Here’s a car that isn’t necessarily the first one might think of when listing classic cars, but it has certainly earned its place in motor vehicle history: The Essex. First introduced in 1919, after being delayed by World War I, the Essex endured a tumultuous economy, huge sales, and its eventual demise in 1932. Though it only survived 13 years before being replaced by the Terraplane, an impressive 1.13 million Essex automobiles were sold in its short life.
In a time when many Americans didn’t own a vehicle, and didn’t bat an eye at a car-less life, the Essex Motor Company and Hudson Motor Company (of Detroit, Michigan) brought to the table a small, affordable car option for the everyday consumer. It was known as being a durable car with a vibration free 4 cylinder motor. In fact, in 1919, the vehicle underwent an endurance test in Cincinnati, Ohio. The test took 50 hours over about 3,073 miles, but the Essex averaged a speed in the neighborhood of 60 mph. It would also go on to win many hill-climbing awards. The car had a top speed that reached nearly 70mph.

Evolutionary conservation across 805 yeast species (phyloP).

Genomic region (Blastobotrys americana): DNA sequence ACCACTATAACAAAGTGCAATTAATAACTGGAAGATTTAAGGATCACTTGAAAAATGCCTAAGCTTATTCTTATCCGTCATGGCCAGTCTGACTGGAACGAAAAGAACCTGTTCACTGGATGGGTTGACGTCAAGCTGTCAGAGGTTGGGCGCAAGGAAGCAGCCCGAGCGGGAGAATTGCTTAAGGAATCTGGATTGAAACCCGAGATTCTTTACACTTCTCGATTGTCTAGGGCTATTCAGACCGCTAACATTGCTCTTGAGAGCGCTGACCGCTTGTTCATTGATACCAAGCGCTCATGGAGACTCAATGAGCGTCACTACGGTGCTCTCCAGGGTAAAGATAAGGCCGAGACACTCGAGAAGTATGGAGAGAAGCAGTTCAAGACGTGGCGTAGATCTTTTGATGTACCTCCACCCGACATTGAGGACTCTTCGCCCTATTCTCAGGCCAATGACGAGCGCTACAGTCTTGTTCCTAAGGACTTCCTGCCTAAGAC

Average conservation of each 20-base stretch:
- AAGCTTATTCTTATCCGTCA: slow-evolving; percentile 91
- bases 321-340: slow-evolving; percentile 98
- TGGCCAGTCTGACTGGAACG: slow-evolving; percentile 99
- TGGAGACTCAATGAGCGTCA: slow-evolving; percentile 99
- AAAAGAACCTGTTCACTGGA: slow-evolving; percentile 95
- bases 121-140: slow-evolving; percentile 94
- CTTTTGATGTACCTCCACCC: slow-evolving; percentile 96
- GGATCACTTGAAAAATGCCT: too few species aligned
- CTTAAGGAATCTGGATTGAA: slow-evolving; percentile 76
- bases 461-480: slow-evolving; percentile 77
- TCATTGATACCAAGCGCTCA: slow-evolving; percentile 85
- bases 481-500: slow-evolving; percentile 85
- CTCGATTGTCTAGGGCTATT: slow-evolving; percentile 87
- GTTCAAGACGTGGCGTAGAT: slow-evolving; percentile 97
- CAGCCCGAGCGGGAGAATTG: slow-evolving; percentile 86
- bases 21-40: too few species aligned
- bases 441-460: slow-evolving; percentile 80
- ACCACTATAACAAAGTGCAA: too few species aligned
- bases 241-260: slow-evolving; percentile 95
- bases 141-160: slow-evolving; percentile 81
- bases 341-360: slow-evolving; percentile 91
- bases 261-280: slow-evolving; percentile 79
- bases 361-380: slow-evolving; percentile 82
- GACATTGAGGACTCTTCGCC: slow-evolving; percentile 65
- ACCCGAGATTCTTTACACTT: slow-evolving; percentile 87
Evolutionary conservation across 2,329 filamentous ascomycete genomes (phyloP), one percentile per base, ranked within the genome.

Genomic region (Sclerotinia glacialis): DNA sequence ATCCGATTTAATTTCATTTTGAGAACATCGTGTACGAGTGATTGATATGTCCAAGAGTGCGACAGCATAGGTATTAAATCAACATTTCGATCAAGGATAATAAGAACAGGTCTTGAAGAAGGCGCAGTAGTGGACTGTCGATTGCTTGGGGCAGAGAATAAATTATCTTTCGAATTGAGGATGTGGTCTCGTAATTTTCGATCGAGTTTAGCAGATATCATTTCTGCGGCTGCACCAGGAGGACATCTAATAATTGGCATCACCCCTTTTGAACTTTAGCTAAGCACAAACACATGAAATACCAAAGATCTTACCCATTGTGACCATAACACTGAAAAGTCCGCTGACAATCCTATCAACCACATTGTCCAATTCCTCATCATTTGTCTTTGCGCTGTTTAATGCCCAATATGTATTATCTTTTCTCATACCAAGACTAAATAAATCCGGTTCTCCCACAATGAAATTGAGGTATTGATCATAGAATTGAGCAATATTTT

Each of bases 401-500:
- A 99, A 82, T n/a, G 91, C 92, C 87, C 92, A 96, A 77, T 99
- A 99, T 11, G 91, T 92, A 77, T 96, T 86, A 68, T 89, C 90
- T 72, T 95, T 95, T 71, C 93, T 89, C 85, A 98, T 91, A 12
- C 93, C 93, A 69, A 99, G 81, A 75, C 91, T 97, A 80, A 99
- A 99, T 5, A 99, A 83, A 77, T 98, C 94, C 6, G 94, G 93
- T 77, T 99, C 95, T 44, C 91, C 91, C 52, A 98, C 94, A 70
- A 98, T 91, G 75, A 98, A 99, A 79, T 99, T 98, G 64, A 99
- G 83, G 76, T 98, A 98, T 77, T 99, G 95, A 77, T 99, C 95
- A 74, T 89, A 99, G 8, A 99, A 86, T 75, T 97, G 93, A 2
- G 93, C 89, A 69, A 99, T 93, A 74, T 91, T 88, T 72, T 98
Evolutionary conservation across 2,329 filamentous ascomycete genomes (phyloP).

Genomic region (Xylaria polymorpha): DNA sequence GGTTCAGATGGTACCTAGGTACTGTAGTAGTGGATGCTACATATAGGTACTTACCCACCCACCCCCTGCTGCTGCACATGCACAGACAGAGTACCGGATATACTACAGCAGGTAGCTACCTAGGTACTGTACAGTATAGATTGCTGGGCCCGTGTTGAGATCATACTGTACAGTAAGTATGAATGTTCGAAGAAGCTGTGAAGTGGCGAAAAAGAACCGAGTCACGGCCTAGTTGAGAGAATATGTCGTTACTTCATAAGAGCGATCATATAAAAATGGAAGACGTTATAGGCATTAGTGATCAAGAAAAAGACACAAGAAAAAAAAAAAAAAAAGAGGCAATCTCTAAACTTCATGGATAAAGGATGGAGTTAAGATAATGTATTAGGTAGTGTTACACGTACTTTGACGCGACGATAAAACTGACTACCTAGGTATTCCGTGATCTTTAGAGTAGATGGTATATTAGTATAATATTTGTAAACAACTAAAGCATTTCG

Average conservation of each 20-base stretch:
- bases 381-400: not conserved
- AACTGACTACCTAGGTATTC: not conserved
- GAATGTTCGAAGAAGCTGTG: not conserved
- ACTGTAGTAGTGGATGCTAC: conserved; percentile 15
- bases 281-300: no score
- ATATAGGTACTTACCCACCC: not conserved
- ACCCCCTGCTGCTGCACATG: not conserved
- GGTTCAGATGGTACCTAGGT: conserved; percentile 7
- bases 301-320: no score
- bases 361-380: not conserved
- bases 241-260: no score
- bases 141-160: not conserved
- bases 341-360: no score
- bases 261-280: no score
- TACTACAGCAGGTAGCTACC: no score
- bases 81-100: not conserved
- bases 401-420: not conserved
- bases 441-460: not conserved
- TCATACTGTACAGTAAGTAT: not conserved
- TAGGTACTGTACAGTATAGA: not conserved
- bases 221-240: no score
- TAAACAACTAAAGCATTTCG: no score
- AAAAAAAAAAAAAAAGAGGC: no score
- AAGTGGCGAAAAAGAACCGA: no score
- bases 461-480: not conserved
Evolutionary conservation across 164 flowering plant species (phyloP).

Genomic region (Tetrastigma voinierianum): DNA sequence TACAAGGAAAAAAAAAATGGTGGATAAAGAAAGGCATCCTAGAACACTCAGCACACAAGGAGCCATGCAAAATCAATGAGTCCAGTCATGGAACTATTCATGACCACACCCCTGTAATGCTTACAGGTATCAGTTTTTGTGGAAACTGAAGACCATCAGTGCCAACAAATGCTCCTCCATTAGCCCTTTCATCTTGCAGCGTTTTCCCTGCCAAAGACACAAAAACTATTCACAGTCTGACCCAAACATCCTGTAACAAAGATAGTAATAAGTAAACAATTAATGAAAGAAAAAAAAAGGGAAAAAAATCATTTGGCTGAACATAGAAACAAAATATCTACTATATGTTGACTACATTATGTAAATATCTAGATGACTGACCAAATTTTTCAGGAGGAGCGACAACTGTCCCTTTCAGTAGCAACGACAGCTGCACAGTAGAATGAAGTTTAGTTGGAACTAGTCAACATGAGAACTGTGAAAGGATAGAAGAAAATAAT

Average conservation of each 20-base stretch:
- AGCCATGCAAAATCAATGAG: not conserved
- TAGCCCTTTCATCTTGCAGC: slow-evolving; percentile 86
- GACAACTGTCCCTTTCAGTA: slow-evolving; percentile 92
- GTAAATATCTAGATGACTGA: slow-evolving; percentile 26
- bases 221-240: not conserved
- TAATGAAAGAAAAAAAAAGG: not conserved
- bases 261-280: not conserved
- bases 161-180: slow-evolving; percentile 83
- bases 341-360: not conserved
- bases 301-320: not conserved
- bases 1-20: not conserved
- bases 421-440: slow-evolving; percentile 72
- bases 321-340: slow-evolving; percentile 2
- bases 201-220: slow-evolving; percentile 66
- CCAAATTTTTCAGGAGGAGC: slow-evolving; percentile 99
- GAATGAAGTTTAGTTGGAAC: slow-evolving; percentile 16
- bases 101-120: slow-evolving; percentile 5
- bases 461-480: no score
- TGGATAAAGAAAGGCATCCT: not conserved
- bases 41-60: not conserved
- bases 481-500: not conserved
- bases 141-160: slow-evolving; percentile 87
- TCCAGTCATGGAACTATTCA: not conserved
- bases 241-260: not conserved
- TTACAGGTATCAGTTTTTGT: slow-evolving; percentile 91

The most popular style was the touring car, which were open four-door cars with canvas tops. In 1920, an enclosed sedan version became available, but two years later, the closed coach was introduced for only $300 more and enjoyed even more popularity.
When the Essex was eventually replaced by the Terraplane (which was a play on the word “airplane,” since “terra” means earth or land in Latin) in 1932, it featured the first use of warning lights rather than gauges. Though drivers today would never dream of a car without warning lights, it was innovations such as these that forever shaped the auto industry.